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UNESCO HIV and Health Education Clearinghouse

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  1. Life Doesn’t Wait. Romania’s Failure to Protect and Support Children and Youth Living with HIV

    More than 7,200 Romanian children and youth age fifteen to nineteen are living with HIV—the largest such group in any European country. The vast majority were infected with HIV between 1986 and 1991 as a direct result of government policies that exposed them to contaminated needles and “microtransfusions” of unscreened blood. Despite Romania’s progressive expansion of access to antiretroviral drugs, these children and youth face pervasive stigma and discrimination that often impedes their enjoyment of basic rights and services. …

  2. Education of children with human immunodeficiency virus infection

    Treatment for human immunodeficiency virus (HIV) infection has enabled more children and youths to attend school and participate in school activities. Children and youths with HIV infection should receive the same education as those with other chronic illnesses. They may require special services, including home instruction, to provide continuity of education. Confidentiality about HIV infection status should be maintained with parental consent required for disclosure. Youths also should assent or consent as is appropriate for disclosure of their diagnosis.

  3. Positively caring: ensuring that positive choices can be made about the care of children affected by HIV

    This report examines the impacts of HIV on the care choices of children, exploring how HIV affects whether or not children can remain within parental care, and on the alternative care options open to them. It is based on qualitative research in Malawi, India and Ukraine, and on a global literature review. It is in response to alarming global evidence on the rising numbers of children outside of parental care, and growing global recognition that responses to HIV should centre on increased support to families as the best means of providing care and protection for children.

  4. Vulnerability assessment of people living with HIV (PLHIV) in Lithuania

    The report is a part of series of comprehensive qualitative studies conducted by the UNDP Regional Centre for Europe and the Commonwealth of Independent States (CIS) in selected countries. The overarching aim of this research is to identify existing barriers to the full integration of PLHIV in each of these Eastern European or CIS societies. The studies focus primarily on access to health care, education and employment. …

  5. Barriers to services for children with HIV positive parents. National overview of study on Barriers to services for children with HIV positive parents, Andhra Pradesh Karnataka, Maharashtra, Nagaland, Tamilnadu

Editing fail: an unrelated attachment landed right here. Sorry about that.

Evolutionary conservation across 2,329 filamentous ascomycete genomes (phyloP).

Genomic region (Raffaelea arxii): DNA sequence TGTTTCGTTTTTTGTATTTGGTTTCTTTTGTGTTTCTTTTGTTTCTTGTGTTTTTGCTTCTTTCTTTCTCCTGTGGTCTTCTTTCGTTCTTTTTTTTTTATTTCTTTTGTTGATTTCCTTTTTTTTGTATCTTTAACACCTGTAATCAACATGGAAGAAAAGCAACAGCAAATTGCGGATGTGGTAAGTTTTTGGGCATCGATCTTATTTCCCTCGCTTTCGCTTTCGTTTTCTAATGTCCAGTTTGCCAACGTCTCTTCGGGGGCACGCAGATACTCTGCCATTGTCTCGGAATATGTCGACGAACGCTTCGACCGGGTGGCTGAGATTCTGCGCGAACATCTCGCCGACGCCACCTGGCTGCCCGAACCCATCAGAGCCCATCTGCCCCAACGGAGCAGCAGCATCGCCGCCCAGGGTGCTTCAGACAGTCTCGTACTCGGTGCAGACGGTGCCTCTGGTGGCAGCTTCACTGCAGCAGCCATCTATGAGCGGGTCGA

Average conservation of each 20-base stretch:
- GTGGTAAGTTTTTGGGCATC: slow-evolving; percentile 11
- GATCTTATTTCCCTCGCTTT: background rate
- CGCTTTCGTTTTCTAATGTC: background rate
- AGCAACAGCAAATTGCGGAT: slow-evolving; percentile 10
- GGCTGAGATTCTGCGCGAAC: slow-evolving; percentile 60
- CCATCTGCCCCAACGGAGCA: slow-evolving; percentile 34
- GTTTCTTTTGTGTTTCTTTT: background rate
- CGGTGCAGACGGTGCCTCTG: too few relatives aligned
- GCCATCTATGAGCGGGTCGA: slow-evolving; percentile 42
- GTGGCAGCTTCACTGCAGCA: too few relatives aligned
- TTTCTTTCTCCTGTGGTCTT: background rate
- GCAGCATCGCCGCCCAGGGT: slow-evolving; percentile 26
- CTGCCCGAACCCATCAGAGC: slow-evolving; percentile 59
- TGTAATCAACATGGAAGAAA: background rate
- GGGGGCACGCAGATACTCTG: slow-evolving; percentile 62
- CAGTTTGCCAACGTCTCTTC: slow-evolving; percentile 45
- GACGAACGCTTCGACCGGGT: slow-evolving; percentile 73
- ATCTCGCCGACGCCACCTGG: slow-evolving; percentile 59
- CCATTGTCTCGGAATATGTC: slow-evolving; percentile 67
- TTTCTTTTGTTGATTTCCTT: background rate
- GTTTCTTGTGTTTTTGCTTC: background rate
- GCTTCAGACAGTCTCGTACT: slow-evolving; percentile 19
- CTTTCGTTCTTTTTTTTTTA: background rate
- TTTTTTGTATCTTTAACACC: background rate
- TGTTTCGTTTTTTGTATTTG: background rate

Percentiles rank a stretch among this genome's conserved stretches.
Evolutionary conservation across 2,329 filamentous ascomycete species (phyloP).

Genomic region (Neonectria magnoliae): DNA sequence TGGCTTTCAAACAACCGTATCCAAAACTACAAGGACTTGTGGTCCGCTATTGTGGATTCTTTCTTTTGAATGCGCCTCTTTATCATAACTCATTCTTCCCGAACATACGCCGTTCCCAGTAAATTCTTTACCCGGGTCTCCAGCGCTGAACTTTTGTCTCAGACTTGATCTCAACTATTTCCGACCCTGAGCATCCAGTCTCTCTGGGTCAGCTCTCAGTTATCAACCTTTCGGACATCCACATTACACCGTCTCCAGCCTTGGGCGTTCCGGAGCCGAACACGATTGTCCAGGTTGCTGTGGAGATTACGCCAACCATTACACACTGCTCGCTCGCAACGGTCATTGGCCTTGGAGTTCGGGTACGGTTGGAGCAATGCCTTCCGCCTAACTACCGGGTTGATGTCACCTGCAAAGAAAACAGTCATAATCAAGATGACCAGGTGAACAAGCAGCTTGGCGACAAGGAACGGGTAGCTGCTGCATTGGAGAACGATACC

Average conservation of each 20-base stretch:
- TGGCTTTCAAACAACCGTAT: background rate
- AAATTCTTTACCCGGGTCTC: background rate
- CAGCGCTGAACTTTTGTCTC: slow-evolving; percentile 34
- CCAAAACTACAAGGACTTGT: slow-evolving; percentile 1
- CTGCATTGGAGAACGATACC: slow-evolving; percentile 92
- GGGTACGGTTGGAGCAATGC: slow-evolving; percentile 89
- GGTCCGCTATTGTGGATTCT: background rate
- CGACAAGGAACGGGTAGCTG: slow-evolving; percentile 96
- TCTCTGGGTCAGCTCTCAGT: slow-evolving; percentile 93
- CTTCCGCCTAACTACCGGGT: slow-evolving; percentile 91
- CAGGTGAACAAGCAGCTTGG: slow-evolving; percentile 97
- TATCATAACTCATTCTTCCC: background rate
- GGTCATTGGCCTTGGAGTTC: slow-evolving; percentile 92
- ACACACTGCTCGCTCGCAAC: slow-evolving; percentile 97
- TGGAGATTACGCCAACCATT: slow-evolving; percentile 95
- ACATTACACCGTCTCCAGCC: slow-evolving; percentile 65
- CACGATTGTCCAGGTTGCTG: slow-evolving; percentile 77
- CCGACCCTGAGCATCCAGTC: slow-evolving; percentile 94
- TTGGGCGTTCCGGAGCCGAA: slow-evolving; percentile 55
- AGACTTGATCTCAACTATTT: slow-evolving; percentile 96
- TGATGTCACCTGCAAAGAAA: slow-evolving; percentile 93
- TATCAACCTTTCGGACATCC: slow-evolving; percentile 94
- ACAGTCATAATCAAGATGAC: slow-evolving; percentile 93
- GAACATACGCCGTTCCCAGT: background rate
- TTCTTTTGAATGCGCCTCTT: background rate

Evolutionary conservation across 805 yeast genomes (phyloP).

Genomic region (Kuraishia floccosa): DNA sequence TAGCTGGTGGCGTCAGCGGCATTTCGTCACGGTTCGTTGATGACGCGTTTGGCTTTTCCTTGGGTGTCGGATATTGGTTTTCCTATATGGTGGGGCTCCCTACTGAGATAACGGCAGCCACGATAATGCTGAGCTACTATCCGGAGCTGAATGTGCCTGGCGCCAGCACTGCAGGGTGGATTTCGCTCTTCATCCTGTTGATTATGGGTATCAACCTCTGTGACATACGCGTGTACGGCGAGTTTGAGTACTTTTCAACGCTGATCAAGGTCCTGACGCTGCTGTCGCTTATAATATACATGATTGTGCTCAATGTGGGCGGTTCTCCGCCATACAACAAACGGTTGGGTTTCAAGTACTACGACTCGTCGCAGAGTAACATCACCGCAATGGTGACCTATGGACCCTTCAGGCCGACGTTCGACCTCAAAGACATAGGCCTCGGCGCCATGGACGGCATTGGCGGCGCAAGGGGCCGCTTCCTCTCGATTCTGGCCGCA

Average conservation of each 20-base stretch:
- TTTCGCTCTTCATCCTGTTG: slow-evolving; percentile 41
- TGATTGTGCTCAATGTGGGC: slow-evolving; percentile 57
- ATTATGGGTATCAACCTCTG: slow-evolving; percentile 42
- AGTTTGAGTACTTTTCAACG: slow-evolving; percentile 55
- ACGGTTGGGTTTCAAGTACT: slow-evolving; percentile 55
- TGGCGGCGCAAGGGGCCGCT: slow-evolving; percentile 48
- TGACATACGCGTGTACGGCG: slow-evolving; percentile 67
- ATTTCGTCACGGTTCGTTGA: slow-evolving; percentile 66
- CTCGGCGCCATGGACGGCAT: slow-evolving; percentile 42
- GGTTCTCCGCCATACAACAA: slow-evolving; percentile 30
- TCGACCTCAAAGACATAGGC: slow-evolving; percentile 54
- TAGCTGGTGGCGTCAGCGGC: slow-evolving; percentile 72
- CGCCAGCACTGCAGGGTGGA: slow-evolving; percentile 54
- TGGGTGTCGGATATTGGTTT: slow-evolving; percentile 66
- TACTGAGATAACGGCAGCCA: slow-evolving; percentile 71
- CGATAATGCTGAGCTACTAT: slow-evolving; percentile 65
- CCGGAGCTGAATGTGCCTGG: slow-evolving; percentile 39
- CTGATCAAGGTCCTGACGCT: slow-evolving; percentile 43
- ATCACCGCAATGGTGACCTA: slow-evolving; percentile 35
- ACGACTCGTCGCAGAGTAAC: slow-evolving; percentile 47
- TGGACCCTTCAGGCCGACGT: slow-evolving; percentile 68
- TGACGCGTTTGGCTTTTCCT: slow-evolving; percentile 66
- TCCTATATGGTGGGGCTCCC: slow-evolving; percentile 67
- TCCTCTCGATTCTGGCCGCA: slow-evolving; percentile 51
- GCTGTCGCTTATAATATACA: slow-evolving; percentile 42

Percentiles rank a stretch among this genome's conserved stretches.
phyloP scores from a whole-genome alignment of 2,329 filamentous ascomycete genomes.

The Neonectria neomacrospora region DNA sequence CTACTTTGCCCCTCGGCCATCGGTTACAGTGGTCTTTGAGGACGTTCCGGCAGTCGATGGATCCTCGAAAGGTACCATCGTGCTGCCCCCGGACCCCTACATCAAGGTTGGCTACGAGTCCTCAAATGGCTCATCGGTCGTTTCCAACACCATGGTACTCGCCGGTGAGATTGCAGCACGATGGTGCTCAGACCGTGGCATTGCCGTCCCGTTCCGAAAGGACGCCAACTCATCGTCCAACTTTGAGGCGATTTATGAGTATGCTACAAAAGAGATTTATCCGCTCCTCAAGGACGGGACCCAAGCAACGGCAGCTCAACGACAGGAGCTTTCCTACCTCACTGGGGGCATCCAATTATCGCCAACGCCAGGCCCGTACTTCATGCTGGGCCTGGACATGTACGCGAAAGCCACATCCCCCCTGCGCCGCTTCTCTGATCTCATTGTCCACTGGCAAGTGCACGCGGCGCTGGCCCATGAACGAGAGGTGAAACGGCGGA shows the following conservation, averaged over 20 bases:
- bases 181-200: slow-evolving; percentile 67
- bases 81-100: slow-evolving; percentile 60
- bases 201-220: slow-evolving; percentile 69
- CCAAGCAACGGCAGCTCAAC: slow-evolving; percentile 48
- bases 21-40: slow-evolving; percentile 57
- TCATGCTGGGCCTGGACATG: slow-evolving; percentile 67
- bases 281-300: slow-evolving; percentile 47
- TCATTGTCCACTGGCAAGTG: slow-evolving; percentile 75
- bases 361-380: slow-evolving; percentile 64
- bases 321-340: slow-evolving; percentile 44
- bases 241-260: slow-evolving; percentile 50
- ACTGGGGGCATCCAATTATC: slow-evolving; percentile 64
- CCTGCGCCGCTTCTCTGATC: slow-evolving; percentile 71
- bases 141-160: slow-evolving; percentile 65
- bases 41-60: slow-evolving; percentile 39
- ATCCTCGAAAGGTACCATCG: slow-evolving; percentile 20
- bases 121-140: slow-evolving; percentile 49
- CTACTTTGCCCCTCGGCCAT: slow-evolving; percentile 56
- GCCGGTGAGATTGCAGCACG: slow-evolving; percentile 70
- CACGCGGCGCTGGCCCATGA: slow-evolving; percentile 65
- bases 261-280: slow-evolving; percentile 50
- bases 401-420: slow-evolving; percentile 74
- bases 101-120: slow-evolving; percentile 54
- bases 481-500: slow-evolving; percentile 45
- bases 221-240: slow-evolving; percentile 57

According to the National AIDS Control Organisation (NACO) India has 5.2 million HIV-positive people and an HIV-prevalence of 0.9 percent of adults - about the same as the global average, or the sero-prevalence in North America, Eastern Europe and Central Asia. India's epidemic is concentrated in some 200 districts, most of them in six of the country's 28 states - namely Andhra Pradesh, Karnataka, Maharashtra, Manipur, Nagaland and Tamil Nadu - where HIV-prevalence is more than one percent. There are also limited data on the number of children infected with HIV in India. …

  6. Young positives living their rights! Considerations, challenges and opportunities towards universal access to treatment, care and support

    The following briefing paper was developed by young people living with HIV. This briefing paper outlines a number of key issues, considerations, challenges and recommendations for policy-makers, NGOs, young people, people living with HIV and other actors in the response to HIV to help us all build a supportive and enabling environment for young people living with HIV to realize their rights.

  7. Supporting the educational needs of HIV-positive learners: lessons from Namibia and Tanzania

    This report is a commissioned review of best practice as well as an exploratory study in two countries, Namibia and Tanzania, to understand how the education sector should support HIV-positive learners at school. The increase in the number of children and young people living with HIV poses new challenges to the education sector. The report identifies the specific challenges faced by the education system in responding to the needs of HIV-positive learners and develops a set of recommendations and guidelines about how best to support them.

  8. HIV in schools: Good practice guide to supporting children infected or affected by HIV

    This guide provides schools and local education authorities (LEAs) with practical information and suggestions on ways of supporting children and young people living with HIV. It addresses schools' concerns about HIV and sets out some simple ways in which a school can provide a supportive environment for infected and affected children. …

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